Amount paid to Icesave depositors recovered in full
The Dutch state has recovered the full amount it paid out in 2008/2009 to people who lost their savings when the Icelandic internet bank Icesave went bankrupt.
In consultation with Minister of Finance Jeroen Dijsselbloem, De Nederlandsche Bank (the Dutch central bank) recently instructed that the claim on the Icelandic bank Landsbanki, of which Icesave was a branch, be sold to interested market participants and investors.
€811 million of the total amount of €1.428 billion has already been recovered in recent years through the distribution of liquidation assets. The sale of the remaining claim yielded about €623 million for the Dutch state, enabling it to recoup the full amount paid out to savers in 2008/2009.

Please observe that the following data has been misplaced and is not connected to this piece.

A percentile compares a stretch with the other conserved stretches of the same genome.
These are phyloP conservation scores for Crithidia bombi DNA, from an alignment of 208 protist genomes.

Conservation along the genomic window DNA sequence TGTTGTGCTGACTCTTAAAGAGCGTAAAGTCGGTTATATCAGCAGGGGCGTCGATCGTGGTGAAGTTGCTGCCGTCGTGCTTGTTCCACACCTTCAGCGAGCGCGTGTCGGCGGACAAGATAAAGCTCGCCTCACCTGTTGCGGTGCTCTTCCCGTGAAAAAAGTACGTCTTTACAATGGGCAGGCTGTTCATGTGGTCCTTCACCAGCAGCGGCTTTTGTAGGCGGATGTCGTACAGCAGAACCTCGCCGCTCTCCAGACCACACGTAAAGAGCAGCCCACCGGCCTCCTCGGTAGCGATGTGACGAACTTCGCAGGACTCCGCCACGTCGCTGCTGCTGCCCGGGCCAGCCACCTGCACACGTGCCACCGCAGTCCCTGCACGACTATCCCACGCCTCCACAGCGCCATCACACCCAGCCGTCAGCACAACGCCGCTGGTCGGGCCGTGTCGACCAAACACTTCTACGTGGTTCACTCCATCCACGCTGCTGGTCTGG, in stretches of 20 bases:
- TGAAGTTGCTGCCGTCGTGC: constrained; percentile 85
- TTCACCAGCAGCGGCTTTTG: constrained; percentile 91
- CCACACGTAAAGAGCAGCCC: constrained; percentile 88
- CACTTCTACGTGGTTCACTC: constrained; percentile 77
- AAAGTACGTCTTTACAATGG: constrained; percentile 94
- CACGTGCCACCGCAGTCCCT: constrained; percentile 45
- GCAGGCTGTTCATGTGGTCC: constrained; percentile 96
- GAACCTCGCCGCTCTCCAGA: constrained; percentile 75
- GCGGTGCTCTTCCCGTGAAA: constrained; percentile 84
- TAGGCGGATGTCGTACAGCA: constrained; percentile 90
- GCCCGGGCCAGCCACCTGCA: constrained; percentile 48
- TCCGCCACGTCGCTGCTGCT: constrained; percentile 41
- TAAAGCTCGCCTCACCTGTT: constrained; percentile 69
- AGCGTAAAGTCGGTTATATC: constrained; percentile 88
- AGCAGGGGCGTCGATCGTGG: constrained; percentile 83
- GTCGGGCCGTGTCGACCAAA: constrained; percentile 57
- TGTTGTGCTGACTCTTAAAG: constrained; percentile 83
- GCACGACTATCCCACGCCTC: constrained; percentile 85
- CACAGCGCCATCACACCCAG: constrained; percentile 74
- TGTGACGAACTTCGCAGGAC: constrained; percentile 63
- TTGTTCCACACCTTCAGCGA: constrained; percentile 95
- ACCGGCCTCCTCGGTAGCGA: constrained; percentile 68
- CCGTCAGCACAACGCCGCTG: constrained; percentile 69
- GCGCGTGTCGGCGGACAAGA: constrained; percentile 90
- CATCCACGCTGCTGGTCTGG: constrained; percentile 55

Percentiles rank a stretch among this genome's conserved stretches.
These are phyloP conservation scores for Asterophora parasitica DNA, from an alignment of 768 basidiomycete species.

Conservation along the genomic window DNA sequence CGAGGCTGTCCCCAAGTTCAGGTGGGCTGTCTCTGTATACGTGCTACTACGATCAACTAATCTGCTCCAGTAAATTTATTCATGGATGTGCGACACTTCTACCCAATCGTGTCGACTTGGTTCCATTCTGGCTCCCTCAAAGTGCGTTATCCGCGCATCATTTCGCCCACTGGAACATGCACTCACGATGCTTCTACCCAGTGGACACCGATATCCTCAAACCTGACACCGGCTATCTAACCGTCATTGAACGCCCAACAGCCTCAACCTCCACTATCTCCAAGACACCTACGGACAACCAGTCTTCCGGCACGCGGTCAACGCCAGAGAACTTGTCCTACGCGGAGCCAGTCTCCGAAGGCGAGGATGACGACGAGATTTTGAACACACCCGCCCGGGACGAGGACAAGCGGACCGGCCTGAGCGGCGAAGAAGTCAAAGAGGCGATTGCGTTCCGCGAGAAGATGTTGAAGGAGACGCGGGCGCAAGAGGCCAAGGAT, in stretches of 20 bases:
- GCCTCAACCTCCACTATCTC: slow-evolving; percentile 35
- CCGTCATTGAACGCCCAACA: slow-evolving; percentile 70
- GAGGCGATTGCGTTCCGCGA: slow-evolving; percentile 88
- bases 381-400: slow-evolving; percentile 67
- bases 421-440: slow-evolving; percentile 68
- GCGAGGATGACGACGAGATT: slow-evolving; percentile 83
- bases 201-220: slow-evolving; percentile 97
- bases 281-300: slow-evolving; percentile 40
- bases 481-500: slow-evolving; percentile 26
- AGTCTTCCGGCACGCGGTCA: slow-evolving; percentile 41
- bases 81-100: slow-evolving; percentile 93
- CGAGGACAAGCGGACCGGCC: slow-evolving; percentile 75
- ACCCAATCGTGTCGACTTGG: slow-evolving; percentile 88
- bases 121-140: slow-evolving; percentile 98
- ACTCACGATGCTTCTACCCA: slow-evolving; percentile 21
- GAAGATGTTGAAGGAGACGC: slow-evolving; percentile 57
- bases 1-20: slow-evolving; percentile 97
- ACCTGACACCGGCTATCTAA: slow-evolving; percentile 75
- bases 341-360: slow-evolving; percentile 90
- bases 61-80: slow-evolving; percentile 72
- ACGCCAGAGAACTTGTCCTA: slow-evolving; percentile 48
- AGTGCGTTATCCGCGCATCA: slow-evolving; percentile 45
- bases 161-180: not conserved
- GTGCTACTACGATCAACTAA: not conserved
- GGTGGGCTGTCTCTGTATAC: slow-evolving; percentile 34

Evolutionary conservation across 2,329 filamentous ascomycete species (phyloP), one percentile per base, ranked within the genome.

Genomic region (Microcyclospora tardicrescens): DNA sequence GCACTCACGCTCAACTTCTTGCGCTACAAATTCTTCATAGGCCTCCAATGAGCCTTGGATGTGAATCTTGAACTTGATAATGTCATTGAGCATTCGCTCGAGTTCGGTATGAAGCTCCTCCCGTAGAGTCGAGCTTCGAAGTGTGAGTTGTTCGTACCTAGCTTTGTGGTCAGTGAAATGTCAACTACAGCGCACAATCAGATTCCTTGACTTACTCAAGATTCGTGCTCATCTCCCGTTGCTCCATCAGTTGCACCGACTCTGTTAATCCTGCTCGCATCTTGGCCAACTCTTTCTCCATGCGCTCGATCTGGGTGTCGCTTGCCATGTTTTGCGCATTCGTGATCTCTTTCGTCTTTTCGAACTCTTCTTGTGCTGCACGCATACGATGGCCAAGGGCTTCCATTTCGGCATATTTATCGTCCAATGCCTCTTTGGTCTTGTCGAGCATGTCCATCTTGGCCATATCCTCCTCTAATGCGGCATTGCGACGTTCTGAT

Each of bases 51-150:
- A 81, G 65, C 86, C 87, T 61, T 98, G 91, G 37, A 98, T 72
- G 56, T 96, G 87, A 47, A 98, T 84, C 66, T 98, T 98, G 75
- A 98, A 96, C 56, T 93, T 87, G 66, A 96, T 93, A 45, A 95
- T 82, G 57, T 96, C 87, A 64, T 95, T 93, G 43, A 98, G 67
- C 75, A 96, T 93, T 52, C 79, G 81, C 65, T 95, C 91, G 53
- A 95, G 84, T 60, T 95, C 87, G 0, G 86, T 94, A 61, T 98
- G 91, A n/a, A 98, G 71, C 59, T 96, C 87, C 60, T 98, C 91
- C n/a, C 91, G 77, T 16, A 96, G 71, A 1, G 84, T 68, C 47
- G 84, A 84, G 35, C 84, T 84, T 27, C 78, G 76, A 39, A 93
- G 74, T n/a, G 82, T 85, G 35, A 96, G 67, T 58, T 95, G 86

The transaction has now been formally concluded. ‘I am pleased that the sale has enabled the Dutch state to get its money back quickly,’ said Mr Dijsselbloem.
In October 2008 it emerged that Landsbanki was no longer able to fulfil its obligations. The then Minister of Finance, Wouter Bos, undertook to raise the maximum amount payable under the deposit guarantee scheme to €100,000 per account holder. At that time, De Nederlandsche Bank paid out €1.636 billion, of which €1.428 billion was borne by the Dutch state, and €208 million by Dutch banks. The present transaction means that the banks, too, will recover their principal in full.
The claims on Landsbanki’s liquidation assets are freely tradable. A large percentage of British local authorities sold their claims earlier this year. The state is holding talks with the Dutch local authorities that also have claims on the old Landsbanki and has shared the sales process with them. It is willing to advise them if they decide to sell.